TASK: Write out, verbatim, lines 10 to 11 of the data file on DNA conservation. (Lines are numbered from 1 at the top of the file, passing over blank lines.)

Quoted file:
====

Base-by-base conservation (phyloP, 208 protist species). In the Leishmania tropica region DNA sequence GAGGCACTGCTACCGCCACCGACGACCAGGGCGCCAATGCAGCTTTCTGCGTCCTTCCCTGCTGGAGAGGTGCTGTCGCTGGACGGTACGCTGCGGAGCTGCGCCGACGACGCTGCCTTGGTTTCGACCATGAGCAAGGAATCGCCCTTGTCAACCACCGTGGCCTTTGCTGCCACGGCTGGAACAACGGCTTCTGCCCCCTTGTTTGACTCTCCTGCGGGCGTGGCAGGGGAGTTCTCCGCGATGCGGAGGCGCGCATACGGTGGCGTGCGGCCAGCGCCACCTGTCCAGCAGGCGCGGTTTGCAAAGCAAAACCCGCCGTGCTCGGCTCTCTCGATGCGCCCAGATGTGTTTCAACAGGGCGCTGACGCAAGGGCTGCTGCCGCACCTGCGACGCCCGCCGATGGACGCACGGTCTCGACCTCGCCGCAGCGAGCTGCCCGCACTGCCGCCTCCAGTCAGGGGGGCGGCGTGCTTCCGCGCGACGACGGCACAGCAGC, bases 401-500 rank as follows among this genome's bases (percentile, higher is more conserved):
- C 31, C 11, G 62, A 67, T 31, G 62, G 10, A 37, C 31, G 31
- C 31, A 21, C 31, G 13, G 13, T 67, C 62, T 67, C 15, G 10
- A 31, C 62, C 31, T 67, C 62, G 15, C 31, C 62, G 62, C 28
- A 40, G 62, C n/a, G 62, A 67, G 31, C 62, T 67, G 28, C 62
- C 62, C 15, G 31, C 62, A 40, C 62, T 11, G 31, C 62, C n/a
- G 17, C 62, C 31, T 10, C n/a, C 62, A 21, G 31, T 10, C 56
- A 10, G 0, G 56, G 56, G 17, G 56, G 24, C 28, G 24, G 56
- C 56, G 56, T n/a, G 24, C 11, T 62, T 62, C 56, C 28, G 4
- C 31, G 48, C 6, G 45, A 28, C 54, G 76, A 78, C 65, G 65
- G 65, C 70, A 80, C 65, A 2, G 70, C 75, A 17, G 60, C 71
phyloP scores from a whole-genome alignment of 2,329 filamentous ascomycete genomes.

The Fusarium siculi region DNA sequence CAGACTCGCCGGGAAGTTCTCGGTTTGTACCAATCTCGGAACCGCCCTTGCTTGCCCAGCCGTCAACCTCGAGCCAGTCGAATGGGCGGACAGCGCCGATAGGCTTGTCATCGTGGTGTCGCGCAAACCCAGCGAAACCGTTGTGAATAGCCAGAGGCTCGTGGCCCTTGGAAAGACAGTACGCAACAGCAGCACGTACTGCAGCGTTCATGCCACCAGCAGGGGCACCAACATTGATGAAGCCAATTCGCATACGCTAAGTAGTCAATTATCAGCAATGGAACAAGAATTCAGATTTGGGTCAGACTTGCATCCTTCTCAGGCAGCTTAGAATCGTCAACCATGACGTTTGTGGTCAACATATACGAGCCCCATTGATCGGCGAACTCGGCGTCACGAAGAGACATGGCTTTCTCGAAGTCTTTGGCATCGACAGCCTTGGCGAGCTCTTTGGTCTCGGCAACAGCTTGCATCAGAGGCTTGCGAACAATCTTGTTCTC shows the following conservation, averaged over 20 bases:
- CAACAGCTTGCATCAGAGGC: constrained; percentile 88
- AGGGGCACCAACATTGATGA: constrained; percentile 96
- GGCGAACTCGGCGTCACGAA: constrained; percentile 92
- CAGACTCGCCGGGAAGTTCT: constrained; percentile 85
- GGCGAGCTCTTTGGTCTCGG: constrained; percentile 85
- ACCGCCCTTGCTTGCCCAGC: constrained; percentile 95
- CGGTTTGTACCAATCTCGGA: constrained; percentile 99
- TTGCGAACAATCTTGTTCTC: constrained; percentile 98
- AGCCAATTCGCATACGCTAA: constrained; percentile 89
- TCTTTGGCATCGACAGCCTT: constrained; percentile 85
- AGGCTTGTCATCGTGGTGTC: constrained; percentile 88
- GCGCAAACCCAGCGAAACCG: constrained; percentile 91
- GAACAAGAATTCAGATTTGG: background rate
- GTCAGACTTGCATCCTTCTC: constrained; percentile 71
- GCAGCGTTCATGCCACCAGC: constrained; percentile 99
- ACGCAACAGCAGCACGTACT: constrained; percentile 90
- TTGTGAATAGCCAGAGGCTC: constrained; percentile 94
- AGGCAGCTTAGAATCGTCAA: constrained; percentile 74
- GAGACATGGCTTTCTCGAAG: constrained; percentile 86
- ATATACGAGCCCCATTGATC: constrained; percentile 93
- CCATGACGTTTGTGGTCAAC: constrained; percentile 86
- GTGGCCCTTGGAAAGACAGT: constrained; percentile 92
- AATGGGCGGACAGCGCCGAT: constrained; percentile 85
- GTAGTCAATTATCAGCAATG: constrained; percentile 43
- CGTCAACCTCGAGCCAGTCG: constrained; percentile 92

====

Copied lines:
- C 31, G 48, C 6, G 45, A 28, C 54, G 76, A 78, C 65, G 65
- G 65, C 70, A 80, C 65, A 2, G 70, C 75, A 17, G 60, C 71